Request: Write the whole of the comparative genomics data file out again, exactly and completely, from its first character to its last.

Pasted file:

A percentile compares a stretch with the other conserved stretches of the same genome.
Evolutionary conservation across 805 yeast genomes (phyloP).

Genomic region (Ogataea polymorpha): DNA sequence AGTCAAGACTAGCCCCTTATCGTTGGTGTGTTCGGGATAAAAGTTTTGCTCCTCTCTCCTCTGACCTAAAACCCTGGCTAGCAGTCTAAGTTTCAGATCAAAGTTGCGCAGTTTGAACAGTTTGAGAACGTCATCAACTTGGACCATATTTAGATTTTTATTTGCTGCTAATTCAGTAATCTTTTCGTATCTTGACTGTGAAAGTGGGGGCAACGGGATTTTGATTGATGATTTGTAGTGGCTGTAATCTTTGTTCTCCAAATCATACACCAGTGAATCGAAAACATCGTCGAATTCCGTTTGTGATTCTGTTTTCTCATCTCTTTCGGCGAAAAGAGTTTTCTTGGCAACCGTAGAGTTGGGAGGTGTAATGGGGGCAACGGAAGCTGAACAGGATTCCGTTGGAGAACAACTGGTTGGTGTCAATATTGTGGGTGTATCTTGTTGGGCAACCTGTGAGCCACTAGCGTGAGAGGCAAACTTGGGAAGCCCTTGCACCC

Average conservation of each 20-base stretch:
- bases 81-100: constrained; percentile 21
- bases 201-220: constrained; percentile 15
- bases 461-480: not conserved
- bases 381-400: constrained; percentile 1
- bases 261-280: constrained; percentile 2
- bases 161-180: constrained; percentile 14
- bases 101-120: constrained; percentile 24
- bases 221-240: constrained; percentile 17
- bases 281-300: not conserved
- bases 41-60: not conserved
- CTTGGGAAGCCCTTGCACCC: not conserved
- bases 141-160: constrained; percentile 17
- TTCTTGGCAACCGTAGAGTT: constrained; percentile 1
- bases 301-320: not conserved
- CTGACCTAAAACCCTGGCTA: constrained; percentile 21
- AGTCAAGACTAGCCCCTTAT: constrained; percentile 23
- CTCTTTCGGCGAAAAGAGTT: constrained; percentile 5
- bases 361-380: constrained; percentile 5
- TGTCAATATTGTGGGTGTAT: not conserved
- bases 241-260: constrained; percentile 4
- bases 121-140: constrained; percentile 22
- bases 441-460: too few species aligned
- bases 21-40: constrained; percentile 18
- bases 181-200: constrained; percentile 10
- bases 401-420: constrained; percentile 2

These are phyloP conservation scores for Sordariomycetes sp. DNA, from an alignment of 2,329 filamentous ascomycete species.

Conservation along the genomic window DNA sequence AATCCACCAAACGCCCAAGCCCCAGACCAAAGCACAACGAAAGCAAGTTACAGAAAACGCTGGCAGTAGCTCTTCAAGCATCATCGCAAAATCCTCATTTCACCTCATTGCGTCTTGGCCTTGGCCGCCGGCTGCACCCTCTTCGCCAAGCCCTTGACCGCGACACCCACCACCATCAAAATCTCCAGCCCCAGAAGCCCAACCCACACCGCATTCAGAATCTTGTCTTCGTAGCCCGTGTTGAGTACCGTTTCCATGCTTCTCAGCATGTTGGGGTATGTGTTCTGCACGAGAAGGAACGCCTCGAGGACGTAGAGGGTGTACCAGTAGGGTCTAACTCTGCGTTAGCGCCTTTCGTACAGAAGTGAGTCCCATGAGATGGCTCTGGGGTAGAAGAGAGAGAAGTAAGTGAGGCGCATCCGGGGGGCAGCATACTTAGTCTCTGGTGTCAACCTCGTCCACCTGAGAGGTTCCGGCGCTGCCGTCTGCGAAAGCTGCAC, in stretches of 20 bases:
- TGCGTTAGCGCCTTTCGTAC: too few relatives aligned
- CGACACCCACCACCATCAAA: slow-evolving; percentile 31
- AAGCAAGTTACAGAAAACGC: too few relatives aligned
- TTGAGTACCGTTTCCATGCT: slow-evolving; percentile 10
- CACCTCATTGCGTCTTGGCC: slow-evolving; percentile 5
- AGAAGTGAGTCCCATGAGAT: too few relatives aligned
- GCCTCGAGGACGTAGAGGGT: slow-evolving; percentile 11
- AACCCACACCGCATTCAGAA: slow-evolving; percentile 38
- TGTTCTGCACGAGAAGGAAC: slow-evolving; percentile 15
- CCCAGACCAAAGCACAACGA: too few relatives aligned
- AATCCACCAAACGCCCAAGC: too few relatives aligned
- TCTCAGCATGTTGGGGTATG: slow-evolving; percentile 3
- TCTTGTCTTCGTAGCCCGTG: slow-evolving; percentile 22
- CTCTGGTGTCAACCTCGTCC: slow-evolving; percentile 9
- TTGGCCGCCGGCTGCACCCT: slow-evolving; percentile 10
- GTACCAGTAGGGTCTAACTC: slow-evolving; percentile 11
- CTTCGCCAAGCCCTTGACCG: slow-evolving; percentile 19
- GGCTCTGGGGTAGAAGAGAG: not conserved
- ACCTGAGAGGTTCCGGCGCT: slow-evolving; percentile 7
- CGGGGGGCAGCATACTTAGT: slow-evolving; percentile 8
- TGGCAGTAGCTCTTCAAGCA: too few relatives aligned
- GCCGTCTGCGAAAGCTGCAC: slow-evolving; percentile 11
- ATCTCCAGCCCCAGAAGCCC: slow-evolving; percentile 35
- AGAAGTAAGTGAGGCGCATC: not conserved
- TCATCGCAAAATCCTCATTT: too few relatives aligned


A percentile compares a stretch with the other conserved stretches of the same genome.
Evolutionary conservation across 805 yeast genomes (phyloP).

Genomic region (Ogataea polymorpha): DNA sequence AGTCAAGACTAGCCCCTTATCGTTGGTGTGTTCGGGATAAAAGTTTTGCTCCTCTCTCCTCTGACCTAAAACCCTGGCTAGCAGTCTAAGTTTCAGATCAAAGTTGCGCAGTTTGAACAGTTTGAGAACGTCATCAACTTGGACCATATTTAGATTTTTATTTGCTGCTAATTCAGTAATCTTTTCGTATCTTGACTGTGAAAGTGGGGGCAACGGGATTTTGATTGATGATTTGTAGTGGCTGTAATCTTTGTTCTCCAAATCATACACCAGTGAATCGAAAACATCGTCGAATTCCGTTTGTGATTCTGTTTTCTCATCTCTTTCGGCGAAAAGAGTTTTCTTGGCAACCGTAGAGTTGGGAGGTGTAATGGGGGCAACGGAAGCTGAACAGGATTCCGTTGGAGAACAACTGGTTGGTGTCAATATTGTGGGTGTATCTTGTTGGGCAACCTGTGAGCCACTAGCGTGAGAGGCAAACTTGGGAAGCCCTTGCACCC

Average conservation of each 20-base stretch:
- bases 81-100: constrained; percentile 21
- bases 201-220: constrained; percentile 15
- bases 461-480: not conserved
- bases 381-400: constrained; percentile 1
- bases 261-280: constrained; percentile 2
- bases 161-180: constrained; percentile 14
- bases 101-120: constrained; percentile 24
- bases 221-240: constrained; percentile 17
- bases 281-300: not conserved
- bases 41-60: not conserved
- CTTGGGAAGCCCTTGCACCC: not conserved
- bases 141-160: constrained; percentile 17
- TTCTTGGCAACCGTAGAGTT: constrained; percentile 1
- bases 301-320: not conserved
- CTGACCTAAAACCCTGGCTA: constrained; percentile 21
- AGTCAAGACTAGCCCCTTAT: constrained; percentile 23
- CTCTTTCGGCGAAAAGAGTT: constrained; percentile 5
- bases 361-380: constrained; percentile 5
- TGTCAATATTGTGGGTGTAT: not conserved
- bases 241-260: constrained; percentile 4
- bases 121-140: constrained; percentile 22
- bases 441-460: too few species aligned
- bases 21-40: constrained; percentile 18
- bases 181-200: constrained; percentile 10
- bases 401-420: constrained; percentile 2

These are phyloP conservation scores for Sordariomycetes sp. DNA, from an alignment of 2,329 filamentous ascomycete species.

Conservation along the genomic window DNA sequence AATCCACCAAACGCCCAAGCCCCAGACCAAAGCACAACGAAAGCAAGTTACAGAAAACGCTGGCAGTAGCTCTTCAAGCATCATCGCAAAATCCTCATTTCACCTCATTGCGTCTTGGCCTTGGCCGCCGGCTGCACCCTCTTCGCCAAGCCCTTGACCGCGACACCCACCACCATCAAAATCTCCAGCCCCAGAAGCCCAACCCACACCGCATTCAGAATCTTGTCTTCGTAGCCCGTGTTGAGTACCGTTTCCATGCTTCTCAGCATGTTGGGGTATGTGTTCTGCACGAGAAGGAACGCCTCGAGGACGTAGAGGGTGTACCAGTAGGGTCTAACTCTGCGTTAGCGCCTTTCGTACAGAAGTGAGTCCCATGAGATGGCTCTGGGGTAGAAGAGAGAGAAGTAAGTGAGGCGCATCCGGGGGGCAGCATACTTAGTCTCTGGTGTCAACCTCGTCCACCTGAGAGGTTCCGGCGCTGCCGTCTGCGAAAGCTGCAC, in stretches of 20 bases:
- TGCGTTAGCGCCTTTCGTAC: too few relatives aligned
- CGACACCCACCACCATCAAA: slow-evolving; percentile 31
- AAGCAAGTTACAGAAAACGC: too few relatives aligned
- TTGAGTACCGTTTCCATGCT: slow-evolving; percentile 10
- CACCTCATTGCGTCTTGGCC: slow-evolving; percentile 5
- AGAAGTGAGTCCCATGAGAT: too few relatives aligned
- GCCTCGAGGACGTAGAGGGT: slow-evolving; percentile 11
- AACCCACACCGCATTCAGAA: slow-evolving; percentile 38
- TGTTCTGCACGAGAAGGAAC: slow-evolving; percentile 15
- CCCAGACCAAAGCACAACGA: too few relatives aligned
- AATCCACCAAACGCCCAAGC: too few relatives aligned
- TCTCAGCATGTTGGGGTATG: slow-evolving; percentile 3
- TCTTGTCTTCGTAGCCCGTG: slow-evolving; percentile 22
- CTCTGGTGTCAACCTCGTCC: slow-evolving; percentile 9
- TTGGCCGCCGGCTGCACCCT: slow-evolving; percentile 10
- GTACCAGTAGGGTCTAACTC: slow-evolving; percentile 11
- CTTCGCCAAGCCCTTGACCG: slow-evolving; percentile 19
- GGCTCTGGGGTAGAAGAGAG: not conserved
- ACCTGAGAGGTTCCGGCGCT: slow-evolving; percentile 7
- CGGGGGGCAGCATACTTAGT: slow-evolving; percentile 8
- TGGCAGTAGCTCTTCAAGCA: too few relatives aligned
- GCCGTCTGCGAAAGCTGCAC: slow-evolving; percentile 11
- ATCTCCAGCCCCAGAAGCCC: slow-evolving; percentile 35
- AGAAGTAAGTGAGGCGCATC: not conserved
- TCATCGCAAAATCCTCATTT: too few relatives aligned